29 Sep

On Oregon’s revenue issue, “some day” might be next session

ASHLAND – Compared with a lot of recent legislative sessions, the one that’s starting next January looks fairly calm. Unlike many of Salem’s 21st century gatherings, the economy seems stable, meaning that state programs aren’t huddling together in a leaking lifeboat, wondering who’s going to be the next splash.

Of course, points out Ways and Means co-chairman Peter Buckley, D-Ashland, there are clouds. State revenues are scraping up against the level of the kicker, and the state having to mail back $300 million to taxpayers. The huge expansion of Medicaid under Obamacare has been impressive, but will cost some money. At some point the state Supreme Court will rule on the PERS reforms, which could put the state in a hole – although more in 2017-19 than in 2015-2017.

And there’s one other thing.

“We’re in danger of losing a generation,” warns Buckley, “unless we address early education and student debt.”

Because as things stand in Oregon’s education system, we’re losing kids coming and going.
Gov. John Kitzhaber has made a priority of early education and causing kids to appear at kindergarten ready to learn. It’s an understandable goal for a state with a deplorable high school graduation rate, and the knowledge that students need to be reading by third grade.

In addition, starting next year, the state is supposed to be paying for full-year kindergarten.

Then there’s Oregon’s universities, chronically underfunded, taking the worst hits in all the century’s recession-blasted legislative sessions because after all, they could always raise tuition. The situation produces both sticker shock discouragement for students at the outset and higher student debt at the finish – and too many who don’t finish.

“We’ve got K-12 back pretty much to where it was before the recession,” says Buckley. “If we can do that for higher ed,” it will be crucial.

“If we don’t do it now, we’re never going to get it done.”

Then there’s stabilizing of Oregon’s K-12 funding, to try to make Oregon’s school budget outcomes a bit less of a suspense movie.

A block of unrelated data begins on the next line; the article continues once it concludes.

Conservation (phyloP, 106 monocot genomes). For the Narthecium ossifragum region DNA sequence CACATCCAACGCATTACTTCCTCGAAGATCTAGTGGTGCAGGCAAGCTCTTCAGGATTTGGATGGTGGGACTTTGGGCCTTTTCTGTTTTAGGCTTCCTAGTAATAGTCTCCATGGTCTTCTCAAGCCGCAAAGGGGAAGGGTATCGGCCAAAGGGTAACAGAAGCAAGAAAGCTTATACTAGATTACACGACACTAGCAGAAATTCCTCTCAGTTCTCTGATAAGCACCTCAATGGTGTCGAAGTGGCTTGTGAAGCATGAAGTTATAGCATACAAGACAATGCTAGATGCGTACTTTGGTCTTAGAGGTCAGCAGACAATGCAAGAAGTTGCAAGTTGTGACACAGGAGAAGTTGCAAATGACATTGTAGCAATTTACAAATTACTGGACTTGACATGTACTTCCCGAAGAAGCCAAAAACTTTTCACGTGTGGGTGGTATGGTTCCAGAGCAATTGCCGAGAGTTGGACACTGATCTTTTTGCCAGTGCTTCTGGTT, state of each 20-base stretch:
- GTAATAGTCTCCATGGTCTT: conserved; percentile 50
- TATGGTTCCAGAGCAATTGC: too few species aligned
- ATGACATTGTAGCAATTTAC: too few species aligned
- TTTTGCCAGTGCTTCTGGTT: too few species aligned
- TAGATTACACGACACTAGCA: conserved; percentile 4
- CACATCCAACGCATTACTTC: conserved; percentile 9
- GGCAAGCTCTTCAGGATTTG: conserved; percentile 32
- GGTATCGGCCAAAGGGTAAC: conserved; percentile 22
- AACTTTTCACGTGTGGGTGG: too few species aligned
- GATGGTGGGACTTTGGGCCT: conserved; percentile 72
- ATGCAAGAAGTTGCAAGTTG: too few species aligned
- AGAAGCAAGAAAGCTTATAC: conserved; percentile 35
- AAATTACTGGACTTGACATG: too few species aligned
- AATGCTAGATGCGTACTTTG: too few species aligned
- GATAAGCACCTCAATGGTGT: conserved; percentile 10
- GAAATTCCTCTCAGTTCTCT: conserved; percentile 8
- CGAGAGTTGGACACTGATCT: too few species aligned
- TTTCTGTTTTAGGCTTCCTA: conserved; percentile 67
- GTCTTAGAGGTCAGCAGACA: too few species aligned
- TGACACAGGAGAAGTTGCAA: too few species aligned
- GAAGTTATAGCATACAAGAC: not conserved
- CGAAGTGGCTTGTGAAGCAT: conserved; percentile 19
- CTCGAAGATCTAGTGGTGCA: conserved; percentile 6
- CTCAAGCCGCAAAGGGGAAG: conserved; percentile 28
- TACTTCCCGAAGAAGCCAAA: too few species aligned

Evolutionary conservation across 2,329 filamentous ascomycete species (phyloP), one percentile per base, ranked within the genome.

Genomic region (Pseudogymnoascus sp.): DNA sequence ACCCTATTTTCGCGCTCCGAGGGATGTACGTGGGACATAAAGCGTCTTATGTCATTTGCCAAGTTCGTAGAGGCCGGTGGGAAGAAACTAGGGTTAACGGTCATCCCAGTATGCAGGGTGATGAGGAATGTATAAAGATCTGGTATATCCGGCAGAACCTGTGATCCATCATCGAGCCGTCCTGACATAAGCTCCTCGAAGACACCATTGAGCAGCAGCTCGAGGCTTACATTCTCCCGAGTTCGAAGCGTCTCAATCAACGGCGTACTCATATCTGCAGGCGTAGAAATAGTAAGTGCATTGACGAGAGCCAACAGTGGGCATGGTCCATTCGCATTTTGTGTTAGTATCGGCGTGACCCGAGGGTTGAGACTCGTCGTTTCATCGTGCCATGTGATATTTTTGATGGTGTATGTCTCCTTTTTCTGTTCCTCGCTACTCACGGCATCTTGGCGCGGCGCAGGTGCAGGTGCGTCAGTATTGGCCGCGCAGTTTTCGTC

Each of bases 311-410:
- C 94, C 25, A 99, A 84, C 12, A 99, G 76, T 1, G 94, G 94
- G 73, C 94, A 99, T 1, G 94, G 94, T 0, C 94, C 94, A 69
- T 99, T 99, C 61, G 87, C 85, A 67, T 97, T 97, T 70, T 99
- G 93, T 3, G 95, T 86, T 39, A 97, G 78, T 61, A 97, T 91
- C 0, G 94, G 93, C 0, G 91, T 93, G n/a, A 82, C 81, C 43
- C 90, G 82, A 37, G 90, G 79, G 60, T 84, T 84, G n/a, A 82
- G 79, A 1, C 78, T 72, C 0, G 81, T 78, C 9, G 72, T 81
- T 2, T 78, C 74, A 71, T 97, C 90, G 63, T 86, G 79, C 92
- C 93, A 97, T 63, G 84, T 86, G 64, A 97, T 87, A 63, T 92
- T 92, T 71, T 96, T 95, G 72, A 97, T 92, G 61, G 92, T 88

Once again, we’re back to the great white whale of Oregon government, a revenue package that would put a foundation under the state school system, from finger painting to physics majors. It make take a lot of the excitement out of legislative sessions – and special sessions – but it might actually produce a state better prepared for the current century.

Kitzhaber has been pursuing the goal in a path going around the legislature, with lengthy negotiations between interest groups to send a measure directly to the ballot. Oregonians are still waiting to see the white smoke of an agreement rising from those talks, but Buckley, talking with other members of the joint Ways and Means Committee, thinks the next legislature might devise its own trip to the ballot.

“We’re doing everything we can do,” says Buckley. “We need the voters’ help. It would need to be on the ballot in 2016.”

Buckley, like everyone else in the Oregon political world, doesn’t see a sales tax. What he envisions is something like closing loopholes, reconsidering the state’s tiny corporate tax revenues and maybe some more from what he calls sin taxes.

Together, as a goal, the elements of the package would be offered to voters as a way to stabilize and strengthen education. And, notes Buckley, “In every voter survey, that’s what they say they want to do.”

Of course, that’s what Oregon politicians say they want to do, too, but there are reasons it hasn’t happened over the decades. It hasn’t been doable in the hard times, when it seemed to take all the state’s efforts just to keep the schools open – even for just about the shortest school year in the country – and it hasn’t worked in the brief better times, when the state seemed too bathed in relief to think any bigger.

Besides, a reality of large classes, larger tuition increases and fewer options at every level just began to seem normal – or at least Oregon normal.

Finding a workable proposal will be tough for either a legislature or a governor’s task force. The 2016 vote might bring out an electorate relatively favorable to a revenue measure, if it’s the right measure and if the Legislature’s PERS changes don’t get thrown out by the court.

We’re at a point of some economic stability, and when it seems inescapable that our economic future runs through our schools. It’s hard to see a better time to take on the challenge.

Of course, there’s always never.

NOTE: This column appeared in The Oregonian 9/24/14.